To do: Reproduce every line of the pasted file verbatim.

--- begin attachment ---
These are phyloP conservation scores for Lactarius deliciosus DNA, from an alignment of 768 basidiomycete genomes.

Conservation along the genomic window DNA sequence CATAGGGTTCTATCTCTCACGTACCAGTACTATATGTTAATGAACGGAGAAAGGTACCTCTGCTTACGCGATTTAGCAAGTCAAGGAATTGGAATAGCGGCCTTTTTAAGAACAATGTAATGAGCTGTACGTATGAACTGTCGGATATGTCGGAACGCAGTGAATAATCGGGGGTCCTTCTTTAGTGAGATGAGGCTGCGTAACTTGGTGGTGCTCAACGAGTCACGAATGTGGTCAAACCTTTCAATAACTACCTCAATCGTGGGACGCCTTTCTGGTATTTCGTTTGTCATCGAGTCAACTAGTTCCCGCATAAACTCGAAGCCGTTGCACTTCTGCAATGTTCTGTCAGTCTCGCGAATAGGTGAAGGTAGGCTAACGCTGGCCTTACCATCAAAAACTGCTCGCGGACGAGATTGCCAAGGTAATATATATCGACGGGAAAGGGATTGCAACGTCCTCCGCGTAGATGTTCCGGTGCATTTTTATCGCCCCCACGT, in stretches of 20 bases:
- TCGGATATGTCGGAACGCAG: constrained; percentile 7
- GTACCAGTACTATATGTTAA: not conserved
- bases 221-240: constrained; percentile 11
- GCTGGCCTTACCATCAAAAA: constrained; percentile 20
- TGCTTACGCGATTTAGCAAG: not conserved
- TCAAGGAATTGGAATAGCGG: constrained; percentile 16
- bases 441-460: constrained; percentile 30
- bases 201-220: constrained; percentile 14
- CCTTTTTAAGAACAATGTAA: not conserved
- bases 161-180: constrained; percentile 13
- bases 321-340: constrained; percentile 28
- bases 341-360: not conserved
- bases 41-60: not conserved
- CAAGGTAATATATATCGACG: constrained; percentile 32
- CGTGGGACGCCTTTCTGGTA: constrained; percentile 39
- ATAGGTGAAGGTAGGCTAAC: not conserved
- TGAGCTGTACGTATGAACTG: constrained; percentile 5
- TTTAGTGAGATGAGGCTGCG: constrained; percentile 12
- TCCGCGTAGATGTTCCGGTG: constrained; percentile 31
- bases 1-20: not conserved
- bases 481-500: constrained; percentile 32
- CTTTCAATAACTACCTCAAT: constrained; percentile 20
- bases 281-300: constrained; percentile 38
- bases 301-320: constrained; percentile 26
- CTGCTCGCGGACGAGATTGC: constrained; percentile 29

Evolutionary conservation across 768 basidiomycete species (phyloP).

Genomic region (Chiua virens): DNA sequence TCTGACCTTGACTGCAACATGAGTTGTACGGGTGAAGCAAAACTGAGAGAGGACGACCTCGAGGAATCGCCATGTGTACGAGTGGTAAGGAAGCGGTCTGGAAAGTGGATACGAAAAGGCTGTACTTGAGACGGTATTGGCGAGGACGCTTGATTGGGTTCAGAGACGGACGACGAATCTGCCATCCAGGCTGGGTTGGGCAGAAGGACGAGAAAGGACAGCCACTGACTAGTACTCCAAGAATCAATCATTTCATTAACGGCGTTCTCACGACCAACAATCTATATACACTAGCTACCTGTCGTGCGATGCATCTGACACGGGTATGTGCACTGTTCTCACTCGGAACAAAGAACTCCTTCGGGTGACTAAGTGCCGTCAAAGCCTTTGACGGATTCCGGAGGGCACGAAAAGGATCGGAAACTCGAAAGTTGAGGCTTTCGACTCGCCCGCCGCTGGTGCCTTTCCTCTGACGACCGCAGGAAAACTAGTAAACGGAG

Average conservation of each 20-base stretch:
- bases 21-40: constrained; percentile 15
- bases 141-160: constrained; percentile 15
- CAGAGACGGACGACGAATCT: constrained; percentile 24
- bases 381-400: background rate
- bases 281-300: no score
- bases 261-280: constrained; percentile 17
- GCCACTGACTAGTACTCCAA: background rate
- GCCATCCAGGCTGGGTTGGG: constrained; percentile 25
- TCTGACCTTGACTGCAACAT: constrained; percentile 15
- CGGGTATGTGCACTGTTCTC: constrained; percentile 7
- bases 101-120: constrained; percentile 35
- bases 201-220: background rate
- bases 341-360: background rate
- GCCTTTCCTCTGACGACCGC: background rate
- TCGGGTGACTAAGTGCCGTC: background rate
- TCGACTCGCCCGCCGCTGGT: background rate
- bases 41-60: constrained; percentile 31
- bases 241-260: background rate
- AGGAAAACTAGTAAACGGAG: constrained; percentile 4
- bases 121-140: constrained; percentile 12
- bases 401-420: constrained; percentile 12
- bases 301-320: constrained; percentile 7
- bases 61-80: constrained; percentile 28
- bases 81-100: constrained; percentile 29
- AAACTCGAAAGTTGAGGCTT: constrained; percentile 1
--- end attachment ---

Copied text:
These are phyloP conservation scores for Lactarius deliciosus DNA, from an alignment of 768 basidiomycete genomes.

Conservation along the genomic window DNA sequence CATAGGGTTCTATCTCTCACGTACCAGTACTATATGTTAATGAACGGAGAAAGGTACCTCTGCTTACGCGATTTAGCAAGTCAAGGAATTGGAATAGCGGCCTTTTTAAGAACAATGTAATGAGCTGTACGTATGAACTGTCGGATATGTCGGAACGCAGTGAATAATCGGGGGTCCTTCTTTAGTGAGATGAGGCTGCGTAACTTGGTGGTGCTCAACGAGTCACGAATGTGGTCAAACCTTTCAATAACTACCTCAATCGTGGGACGCCTTTCTGGTATTTCGTTTGTCATCGAGTCAACTAGTTCCCGCATAAACTCGAAGCCGTTGCACTTCTGCAATGTTCTGTCAGTCTCGCGAATAGGTGAAGGTAGGCTAACGCTGGCCTTACCATCAAAAACTGCTCGCGGACGAGATTGCCAAGGTAATATATATCGACGGGAAAGGGATTGCAACGTCCTCCGCGTAGATGTTCCGGTGCATTTTTATCGCCCCCACGT, in stretches of 20 bases:
- TCGGATATGTCGGAACGCAG: constrained; percentile 7
- GTACCAGTACTATATGTTAA: not conserved
- bases 221-240: constrained; percentile 11
- GCTGGCCTTACCATCAAAAA: constrained; percentile 20
- TGCTTACGCGATTTAGCAAG: not conserved
- TCAAGGAATTGGAATAGCGG: constrained; percentile 16
- bases 441-460: constrained; percentile 30
- bases 201-220: constrained; percentile 14
- CCTTTTTAAGAACAATGTAA: not conserved
- bases 161-180: constrained; percentile 13
- bases 321-340: constrained; percentile 28
- bases 341-360: not conserved
- bases 41-60: not conserved
- CAAGGTAATATATATCGACG: constrained; percentile 32
- CGTGGGACGCCTTTCTGGTA: constrained; percentile 39
- ATAGGTGAAGGTAGGCTAAC: not conserved
- TGAGCTGTACGTATGAACTG: constrained; percentile 5
- TTTAGTGAGATGAGGCTGCG: constrained; percentile 12
- TCCGCGTAGATGTTCCGGTG: constrained; percentile 31
- bases 1-20: not conserved
- bases 481-500: constrained; percentile 32
- CTTTCAATAACTACCTCAAT: constrained; percentile 20
- bases 281-300: constrained; percentile 38
- bases 301-320: constrained; percentile 26
- CTGCTCGCGGACGAGATTGC: constrained; percentile 29

Evolutionary conservation across 768 basidiomycete species (phyloP).

Genomic region (Chiua virens): DNA sequence TCTGACCTTGACTGCAACATGAGTTGTACGGGTGAAGCAAAACTGAGAGAGGACGACCTCGAGGAATCGCCATGTGTACGAGTGGTAAGGAAGCGGTCTGGAAAGTGGATACGAAAAGGCTGTACTTGAGACGGTATTGGCGAGGACGCTTGATTGGGTTCAGAGACGGACGACGAATCTGCCATCCAGGCTGGGTTGGGCAGAAGGACGAGAAAGGACAGCCACTGACTAGTACTCCAAGAATCAATCATTTCATTAACGGCGTTCTCACGACCAACAATCTATATACACTAGCTACCTGTCGTGCGATGCATCTGACACGGGTATGTGCACTGTTCTCACTCGGAACAAAGAACTCCTTCGGGTGACTAAGTGCCGTCAAAGCCTTTGACGGATTCCGGAGGGCACGAAAAGGATCGGAAACTCGAAAGTTGAGGCTTTCGACTCGCCCGCCGCTGGTGCCTTTCCTCTGACGACCGCAGGAAAACTAGTAAACGGAG

Average conservation of each 20-base stretch:
- bases 21-40: constrained; percentile 15
- bases 141-160: constrained; percentile 15
- CAGAGACGGACGACGAATCT: constrained; percentile 24
- bases 381-400: background rate
- bases 281-300: no score
- bases 261-280: constrained; percentile 17
- GCCACTGACTAGTACTCCAA: background rate
- GCCATCCAGGCTGGGTTGGG: constrained; percentile 25
- TCTGACCTTGACTGCAACAT: constrained; percentile 15
- CGGGTATGTGCACTGTTCTC: constrained; percentile 7
- bases 101-120: constrained; percentile 35
- bases 201-220: background rate
- bases 341-360: background rate
- GCCTTTCCTCTGACGACCGC: background rate
- TCGGGTGACTAAGTGCCGTC: background rate
- TCGACTCGCCCGCCGCTGGT: background rate
- bases 41-60: constrained; percentile 31
- bases 241-260: background rate
- AGGAAAACTAGTAAACGGAG: constrained; percentile 4
- bases 121-140: constrained; percentile 12
- bases 401-420: constrained; percentile 12
- bases 301-320: constrained; percentile 7
- bases 61-80: constrained; percentile 28
- bases 81-100: constrained; percentile 29
- AAACTCGAAAGTTGAGGCTT: constrained; percentile 1